On Saturday afternoon, Christopher and I met up with Justin, David Adame, Brandon, and Ron, Brandon's guide. Thanks to David and the wonderful folks at Xtera, I had a custom made wet suit waiting for me upon my arrival in Houston. I had a chance to try it out for the first time. Justin and I made our way to the water. I was anxious especially after learning that there is an almost immediate drop to about thirty feet. Justin wanted us to at least swim out to one buoy then turn around giving him a chance to see my swimming while practicing our turning. David Adame had made a tether using some rope and belt which would keep Justin and I connected during the swim. I usually just swim along side my guide. I had only been tethered to my guide in the swim once and it was not a good experience as the rope would slip down from my waist to my knees trapping them and preventing me from kicking. Eventually, my guide had to take the rope and toss it into the river. After some time, I became comfortable with the tether David had put together. I felt comfortable that if I would get in trouble during the race, Justin would be there. I also felt confident that David, Patty, and any number of volunteers who all knew about my swim fears would be watching ready to spring into action to save me if need be. I practiced my back stroke a little too figuring if I needed to, I could easily turn on my back to get me through the swim. After wrapping up this afternoon aquatics session, I was comfortable with the swim. I knew being tethered to Justin would benefit me and since the water would only be five and a half feet deep on race day, I would be perfectly fine so long as I remained calm.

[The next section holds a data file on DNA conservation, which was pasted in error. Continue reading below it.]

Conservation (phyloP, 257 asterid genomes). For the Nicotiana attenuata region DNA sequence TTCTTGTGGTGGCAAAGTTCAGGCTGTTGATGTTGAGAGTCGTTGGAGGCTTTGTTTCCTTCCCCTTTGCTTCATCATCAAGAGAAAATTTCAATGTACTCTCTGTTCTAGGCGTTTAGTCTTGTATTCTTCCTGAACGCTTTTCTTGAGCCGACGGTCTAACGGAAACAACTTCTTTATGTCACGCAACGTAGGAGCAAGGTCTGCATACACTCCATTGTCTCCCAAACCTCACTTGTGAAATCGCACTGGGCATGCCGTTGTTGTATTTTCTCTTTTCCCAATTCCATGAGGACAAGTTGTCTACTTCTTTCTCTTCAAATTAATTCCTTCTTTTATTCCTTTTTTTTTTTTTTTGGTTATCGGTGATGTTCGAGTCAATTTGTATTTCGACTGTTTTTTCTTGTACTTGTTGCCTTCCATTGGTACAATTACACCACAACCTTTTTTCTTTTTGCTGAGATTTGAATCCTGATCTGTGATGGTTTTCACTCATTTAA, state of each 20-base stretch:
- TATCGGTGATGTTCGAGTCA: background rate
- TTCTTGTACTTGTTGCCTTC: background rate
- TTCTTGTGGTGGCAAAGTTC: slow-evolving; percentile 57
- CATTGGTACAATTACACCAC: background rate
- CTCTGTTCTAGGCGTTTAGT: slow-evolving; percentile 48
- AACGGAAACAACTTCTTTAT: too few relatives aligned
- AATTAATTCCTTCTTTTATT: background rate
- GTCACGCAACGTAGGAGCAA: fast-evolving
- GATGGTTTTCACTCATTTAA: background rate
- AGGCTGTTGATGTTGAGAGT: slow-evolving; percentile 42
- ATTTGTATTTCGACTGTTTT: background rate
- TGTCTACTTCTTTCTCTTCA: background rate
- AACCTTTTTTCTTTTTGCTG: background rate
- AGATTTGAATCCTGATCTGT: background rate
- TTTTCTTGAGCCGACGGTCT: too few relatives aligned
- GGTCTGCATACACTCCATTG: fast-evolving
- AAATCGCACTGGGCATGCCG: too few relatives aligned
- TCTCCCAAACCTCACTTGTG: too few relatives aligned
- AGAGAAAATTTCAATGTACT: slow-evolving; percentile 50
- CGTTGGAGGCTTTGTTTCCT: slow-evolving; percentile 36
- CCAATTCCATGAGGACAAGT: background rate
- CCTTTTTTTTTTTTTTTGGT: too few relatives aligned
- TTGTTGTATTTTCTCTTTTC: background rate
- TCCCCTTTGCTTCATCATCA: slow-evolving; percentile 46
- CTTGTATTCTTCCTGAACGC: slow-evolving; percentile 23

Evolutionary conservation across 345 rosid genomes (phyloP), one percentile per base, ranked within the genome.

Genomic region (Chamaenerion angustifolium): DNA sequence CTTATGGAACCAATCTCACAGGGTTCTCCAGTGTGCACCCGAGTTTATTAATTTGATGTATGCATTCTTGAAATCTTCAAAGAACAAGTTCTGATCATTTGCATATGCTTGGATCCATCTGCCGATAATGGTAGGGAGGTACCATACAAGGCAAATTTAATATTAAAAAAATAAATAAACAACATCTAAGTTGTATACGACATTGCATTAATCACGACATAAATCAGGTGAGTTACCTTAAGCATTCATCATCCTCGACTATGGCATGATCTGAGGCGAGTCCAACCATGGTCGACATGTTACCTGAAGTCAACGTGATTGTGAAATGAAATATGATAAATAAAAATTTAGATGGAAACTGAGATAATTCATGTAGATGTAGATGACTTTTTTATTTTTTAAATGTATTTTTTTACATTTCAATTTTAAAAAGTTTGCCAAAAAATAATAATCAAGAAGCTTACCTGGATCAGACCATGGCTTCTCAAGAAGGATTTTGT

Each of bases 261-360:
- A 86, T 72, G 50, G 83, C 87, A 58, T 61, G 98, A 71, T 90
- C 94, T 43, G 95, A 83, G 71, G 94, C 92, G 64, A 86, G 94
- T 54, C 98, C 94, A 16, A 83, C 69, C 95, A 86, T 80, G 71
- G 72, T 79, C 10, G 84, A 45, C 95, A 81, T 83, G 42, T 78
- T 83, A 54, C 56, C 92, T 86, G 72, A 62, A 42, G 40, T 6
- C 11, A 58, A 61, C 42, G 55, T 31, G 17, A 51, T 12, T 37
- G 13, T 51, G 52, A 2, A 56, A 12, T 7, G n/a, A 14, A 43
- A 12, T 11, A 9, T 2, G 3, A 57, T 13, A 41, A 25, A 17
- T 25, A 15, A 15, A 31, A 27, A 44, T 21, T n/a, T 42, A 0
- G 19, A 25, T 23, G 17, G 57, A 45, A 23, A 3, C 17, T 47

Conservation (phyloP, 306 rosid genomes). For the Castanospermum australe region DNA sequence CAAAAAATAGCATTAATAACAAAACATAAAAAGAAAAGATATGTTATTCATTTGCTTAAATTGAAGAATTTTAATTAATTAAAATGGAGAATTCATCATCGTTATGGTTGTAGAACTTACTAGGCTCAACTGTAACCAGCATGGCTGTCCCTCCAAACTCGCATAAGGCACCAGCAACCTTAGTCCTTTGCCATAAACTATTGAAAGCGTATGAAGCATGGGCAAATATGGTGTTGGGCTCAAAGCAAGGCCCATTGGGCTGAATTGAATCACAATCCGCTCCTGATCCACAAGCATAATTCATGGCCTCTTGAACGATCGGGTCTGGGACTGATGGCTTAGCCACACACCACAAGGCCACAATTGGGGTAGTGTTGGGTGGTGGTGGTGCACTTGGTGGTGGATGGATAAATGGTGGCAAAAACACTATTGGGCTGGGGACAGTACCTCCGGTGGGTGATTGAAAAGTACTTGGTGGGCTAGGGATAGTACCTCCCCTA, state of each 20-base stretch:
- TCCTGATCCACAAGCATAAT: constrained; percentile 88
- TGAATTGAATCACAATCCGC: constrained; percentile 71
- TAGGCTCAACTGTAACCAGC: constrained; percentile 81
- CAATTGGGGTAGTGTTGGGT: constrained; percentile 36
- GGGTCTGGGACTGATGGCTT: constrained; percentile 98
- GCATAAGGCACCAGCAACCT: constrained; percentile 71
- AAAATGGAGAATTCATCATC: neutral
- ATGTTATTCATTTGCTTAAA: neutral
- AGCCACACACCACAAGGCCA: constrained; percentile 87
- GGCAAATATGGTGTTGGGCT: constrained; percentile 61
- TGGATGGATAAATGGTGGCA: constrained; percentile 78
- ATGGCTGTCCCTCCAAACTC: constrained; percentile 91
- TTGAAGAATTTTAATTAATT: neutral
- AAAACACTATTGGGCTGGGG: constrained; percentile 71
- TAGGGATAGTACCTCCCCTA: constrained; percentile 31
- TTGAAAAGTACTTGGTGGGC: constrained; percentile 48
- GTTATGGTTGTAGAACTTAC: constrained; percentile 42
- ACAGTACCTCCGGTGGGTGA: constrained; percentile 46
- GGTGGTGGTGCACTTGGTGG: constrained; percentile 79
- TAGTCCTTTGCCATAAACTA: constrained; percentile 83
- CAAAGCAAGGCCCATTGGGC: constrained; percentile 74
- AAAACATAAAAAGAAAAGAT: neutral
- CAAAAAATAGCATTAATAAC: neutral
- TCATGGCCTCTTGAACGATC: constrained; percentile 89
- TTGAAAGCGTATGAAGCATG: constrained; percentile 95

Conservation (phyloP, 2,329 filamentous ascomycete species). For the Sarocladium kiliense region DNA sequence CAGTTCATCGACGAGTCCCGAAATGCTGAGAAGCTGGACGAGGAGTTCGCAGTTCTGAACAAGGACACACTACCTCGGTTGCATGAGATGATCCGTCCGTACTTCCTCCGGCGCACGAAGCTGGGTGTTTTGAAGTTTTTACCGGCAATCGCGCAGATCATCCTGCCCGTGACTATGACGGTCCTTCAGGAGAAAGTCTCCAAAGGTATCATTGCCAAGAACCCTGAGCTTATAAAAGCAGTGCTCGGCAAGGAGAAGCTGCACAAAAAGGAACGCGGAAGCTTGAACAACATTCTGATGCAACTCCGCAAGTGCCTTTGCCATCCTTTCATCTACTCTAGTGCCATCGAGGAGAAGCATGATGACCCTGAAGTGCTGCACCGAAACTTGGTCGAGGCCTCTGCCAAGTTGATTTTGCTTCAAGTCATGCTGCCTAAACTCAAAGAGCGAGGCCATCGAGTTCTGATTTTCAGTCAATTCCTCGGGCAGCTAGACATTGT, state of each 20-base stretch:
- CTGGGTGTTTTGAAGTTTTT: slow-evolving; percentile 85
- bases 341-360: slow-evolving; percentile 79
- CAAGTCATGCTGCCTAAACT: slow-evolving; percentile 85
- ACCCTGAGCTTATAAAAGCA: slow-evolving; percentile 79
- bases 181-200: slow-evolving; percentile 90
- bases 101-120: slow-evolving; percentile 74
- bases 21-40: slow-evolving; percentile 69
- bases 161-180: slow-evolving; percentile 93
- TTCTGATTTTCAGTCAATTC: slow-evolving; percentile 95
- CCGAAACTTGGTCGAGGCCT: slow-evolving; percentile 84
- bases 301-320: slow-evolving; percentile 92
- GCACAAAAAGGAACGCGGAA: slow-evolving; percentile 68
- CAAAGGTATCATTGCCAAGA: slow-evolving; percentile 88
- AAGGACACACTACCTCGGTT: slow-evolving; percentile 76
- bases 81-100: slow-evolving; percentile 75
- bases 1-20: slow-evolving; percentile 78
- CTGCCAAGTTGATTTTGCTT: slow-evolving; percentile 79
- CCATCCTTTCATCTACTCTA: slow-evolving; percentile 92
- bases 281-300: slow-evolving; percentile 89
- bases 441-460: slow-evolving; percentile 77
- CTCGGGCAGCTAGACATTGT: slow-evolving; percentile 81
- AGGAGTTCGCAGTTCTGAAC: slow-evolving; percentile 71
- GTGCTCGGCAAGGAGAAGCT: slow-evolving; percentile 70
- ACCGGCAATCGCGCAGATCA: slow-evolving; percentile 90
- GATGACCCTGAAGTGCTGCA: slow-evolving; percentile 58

On Saturday night, I was "busted" by my coach after I posted about the easy bike ride on Twitter. Coach said she had not made that twenty mile ride part of my plan. Oh well, I am sorry. I was a bit nervous now because what if doing that early morning ride hurts me come Sunday? As it was, I could not change that on Saturday night, I could only stay relaxed and follow my coach's instructions on how to proceed with race day. I knew that however I would perform, I was prepared by the talented and amazing, Jenna Parker. She had me ready. My swim was not close to being even average, but thanks to Jenna, my bike and run were up at Paratriathlon Nationals qualifying standard. If I would qualify for Paratri Nationals, I would do so on the bike and run. I would have to finish the race in under 1:45:00 to earn a spot to CapTex in Austin on Memorial Day. Justin Sternberg is a tremendously talented athlete who would be ready to guide me to a time good enough to get me to Austin. From what I gathered, almost everyone believed that I would make it. Everyone knew that no matter how bad I did in the swim, I would crush the bike and run. Because of the work Jenna has me doing on a daily basis, I knew I could crush the bike and run. I was worried because in my past three triathlons, the swim portion took so much out of me that I could only average thirteen to fifteen miles per hour on the bike while my run saw me average over ten minutes and close to eleven minutes per mile. I told myself those races were different. I blindly prepared on my own without an understanding or direction. This time, Jenna Parker was my guiding light, motivation, and inspiration. This time my results would be different. With as strong of a swimmer as Justin is, I felt in my heart if he could help me survive the water in a reasonable time, I would shine on the final two legs of the race. Prior to my arrival in Houston, Mr. Adame had told me that he believed that even with my poor swimming, I had a great chance to win the C Different Blind/Visually Impaired division. I had some strong competition so I was not as certain. Yet again, I had Jenna. Unlike past triathlons, I was well conditioned and in shape. Matt miller had noticed how fit I was in January during the Houston Half Marathon and he was excited at how much more fit I looked for this race. He raved about it. In my prior triathlons, I probably weighed about 142 pounds. Thanks to Jenna, I had so slimmed down to 118 pounds. Jenna had done a tremendous job and now it was my time to race my heart out with the body Jenna had helped me carve out.